July 2022 Market Commentary
Our latest notes on the market
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At the beginning of the year, we wrote that investors should be cautious in 2022, that a strong economic backdrop should keep market declines contained. That looked like a good call after the first quarter, which saw swift declines in January and February reversed by a strong rally in March. However, the economic situation has deteriorated in recent months, and stock prices along with it.


There is much talk of a pending recession, with some pundits virtually certain that one is imminent. We are not in the business of forecasting recessions, and we urge investors to avoid thinking in binary terms. Economic data suggests that the economy will continue to slow in the 2nd half, whether that results in recession or not remains uncertain. The question we ask is “what is priced into the market, and is reality likely to be better or worse than that?” Our work shows us that corporate earnings expectations for the 2nd half of the year are likely too high for a slowing economy. If those earnings forecasts are revised down, stock prices would likely decline as well.


Similarly, our technical work shows us that the situation at the recent bottom in June is inconsistent with a major market bottom. There were some positive signs, such as the fact that more growth-oriented, risky stocks did not make a new low alongside the broader markets. We do think the bottoming process has begun, but after declines of this magnitude, more time is needed to form a sustainable bottom.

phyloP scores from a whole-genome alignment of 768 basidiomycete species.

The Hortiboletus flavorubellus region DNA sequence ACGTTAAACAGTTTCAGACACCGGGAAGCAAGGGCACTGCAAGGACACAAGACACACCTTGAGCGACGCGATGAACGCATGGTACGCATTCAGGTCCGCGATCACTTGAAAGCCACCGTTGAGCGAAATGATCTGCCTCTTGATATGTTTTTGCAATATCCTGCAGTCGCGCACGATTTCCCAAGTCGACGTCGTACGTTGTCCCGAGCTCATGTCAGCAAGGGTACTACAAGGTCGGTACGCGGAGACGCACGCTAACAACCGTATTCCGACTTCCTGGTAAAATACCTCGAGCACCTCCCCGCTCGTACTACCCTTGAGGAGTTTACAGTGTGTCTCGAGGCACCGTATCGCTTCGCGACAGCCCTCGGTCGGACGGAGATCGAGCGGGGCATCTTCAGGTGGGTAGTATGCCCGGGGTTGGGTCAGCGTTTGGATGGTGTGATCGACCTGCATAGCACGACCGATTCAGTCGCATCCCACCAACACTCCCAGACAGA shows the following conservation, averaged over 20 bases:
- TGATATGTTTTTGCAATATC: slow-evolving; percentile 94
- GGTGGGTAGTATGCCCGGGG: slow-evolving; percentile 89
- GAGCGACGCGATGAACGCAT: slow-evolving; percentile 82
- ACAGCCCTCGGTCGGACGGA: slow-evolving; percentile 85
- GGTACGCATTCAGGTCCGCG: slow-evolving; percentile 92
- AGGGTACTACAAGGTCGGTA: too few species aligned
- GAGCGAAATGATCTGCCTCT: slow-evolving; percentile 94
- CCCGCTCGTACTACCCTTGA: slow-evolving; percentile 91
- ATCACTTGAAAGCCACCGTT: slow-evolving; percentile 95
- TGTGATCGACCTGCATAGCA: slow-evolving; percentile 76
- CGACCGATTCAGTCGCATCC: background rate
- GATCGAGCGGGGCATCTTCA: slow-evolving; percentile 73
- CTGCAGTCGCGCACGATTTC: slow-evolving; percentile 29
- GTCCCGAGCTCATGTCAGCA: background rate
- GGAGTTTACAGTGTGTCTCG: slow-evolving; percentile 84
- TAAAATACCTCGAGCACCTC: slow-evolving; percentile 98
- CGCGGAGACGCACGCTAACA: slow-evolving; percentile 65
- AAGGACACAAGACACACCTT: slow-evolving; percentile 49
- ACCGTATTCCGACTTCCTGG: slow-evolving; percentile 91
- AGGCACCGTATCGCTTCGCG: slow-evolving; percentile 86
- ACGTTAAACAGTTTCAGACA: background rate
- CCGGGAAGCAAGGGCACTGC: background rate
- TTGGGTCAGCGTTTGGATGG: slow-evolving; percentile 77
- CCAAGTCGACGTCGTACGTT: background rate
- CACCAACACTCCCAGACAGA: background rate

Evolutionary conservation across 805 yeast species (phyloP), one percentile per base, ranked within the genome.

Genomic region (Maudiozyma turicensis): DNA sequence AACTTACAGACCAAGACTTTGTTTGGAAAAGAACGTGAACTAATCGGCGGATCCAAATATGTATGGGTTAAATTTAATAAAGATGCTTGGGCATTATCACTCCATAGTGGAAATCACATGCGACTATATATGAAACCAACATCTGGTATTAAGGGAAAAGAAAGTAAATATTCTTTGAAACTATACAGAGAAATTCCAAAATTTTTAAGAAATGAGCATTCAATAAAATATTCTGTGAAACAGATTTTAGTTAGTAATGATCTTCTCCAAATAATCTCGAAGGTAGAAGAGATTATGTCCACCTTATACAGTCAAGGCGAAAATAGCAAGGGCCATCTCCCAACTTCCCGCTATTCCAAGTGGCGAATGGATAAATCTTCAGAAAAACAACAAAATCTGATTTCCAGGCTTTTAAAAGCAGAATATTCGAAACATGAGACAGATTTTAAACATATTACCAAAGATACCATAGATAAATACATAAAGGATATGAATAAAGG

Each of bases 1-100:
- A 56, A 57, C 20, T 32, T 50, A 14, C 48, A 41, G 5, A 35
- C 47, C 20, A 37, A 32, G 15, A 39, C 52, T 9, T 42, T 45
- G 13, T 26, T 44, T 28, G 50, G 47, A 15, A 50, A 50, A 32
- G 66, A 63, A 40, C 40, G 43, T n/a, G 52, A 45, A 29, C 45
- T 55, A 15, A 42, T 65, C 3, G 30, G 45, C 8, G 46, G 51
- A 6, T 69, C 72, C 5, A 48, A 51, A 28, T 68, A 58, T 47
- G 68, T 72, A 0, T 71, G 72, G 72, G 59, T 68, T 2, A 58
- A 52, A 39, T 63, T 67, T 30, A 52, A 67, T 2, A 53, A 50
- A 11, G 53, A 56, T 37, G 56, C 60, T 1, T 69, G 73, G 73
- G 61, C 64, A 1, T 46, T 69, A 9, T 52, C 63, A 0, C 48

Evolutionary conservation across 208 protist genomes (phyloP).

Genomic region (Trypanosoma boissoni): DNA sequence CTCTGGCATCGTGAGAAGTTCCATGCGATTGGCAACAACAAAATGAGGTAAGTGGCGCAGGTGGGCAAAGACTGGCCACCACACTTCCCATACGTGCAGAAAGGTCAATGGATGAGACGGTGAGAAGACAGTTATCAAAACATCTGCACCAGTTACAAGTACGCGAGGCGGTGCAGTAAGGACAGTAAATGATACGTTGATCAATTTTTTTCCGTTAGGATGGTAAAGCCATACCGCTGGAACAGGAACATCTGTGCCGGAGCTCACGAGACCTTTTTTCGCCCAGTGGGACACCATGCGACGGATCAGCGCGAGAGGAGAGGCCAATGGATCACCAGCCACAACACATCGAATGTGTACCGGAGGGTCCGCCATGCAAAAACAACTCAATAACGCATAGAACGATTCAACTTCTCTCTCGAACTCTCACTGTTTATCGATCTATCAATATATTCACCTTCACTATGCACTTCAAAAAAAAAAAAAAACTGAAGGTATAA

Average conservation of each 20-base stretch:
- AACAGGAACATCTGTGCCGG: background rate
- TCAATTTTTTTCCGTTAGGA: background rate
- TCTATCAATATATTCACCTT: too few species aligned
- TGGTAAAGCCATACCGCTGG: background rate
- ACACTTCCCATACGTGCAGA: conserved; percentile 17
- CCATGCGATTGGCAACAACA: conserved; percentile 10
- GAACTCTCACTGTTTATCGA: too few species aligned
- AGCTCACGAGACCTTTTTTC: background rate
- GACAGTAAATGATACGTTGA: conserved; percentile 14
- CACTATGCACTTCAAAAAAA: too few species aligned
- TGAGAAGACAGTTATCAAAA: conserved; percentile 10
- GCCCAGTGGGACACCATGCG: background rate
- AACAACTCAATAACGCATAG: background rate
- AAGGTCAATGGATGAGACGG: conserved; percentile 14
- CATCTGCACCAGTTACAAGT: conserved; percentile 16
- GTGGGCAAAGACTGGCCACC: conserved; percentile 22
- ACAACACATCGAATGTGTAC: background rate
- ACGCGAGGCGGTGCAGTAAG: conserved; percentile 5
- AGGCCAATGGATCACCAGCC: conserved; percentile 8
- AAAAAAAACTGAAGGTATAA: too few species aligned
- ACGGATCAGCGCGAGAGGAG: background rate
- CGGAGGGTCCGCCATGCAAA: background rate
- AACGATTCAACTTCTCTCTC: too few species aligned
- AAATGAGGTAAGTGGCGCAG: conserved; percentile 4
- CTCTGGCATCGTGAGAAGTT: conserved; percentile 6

In sum, our process tells us that things may get worse before they get better. We have high levels of cash in most client portfolios for this reason. But, we remind investors that today’s issues are solvable. Higher interest rates, a slowing economy, and declining valuations will not last forever. We are not facing systemic issues in the global banking system.


Today’s problems should not deter long-term investors. At some point, perhaps this summer, we will reach a point of max pessimism where sellers have been exhausted and all bad news (real and perceived) has been priced into the market. After that point, experience shows us the market can rise much faster than people expect, even as news reports remain gloomy. Our process will not pinpoint this moment, but we strive to recognize it and react accordingly. In the meantime, we will continue to make any adjustments needed to tilt the accounts towards areas of strength. Better times lie ahead for those with the patience to weather the current storm.

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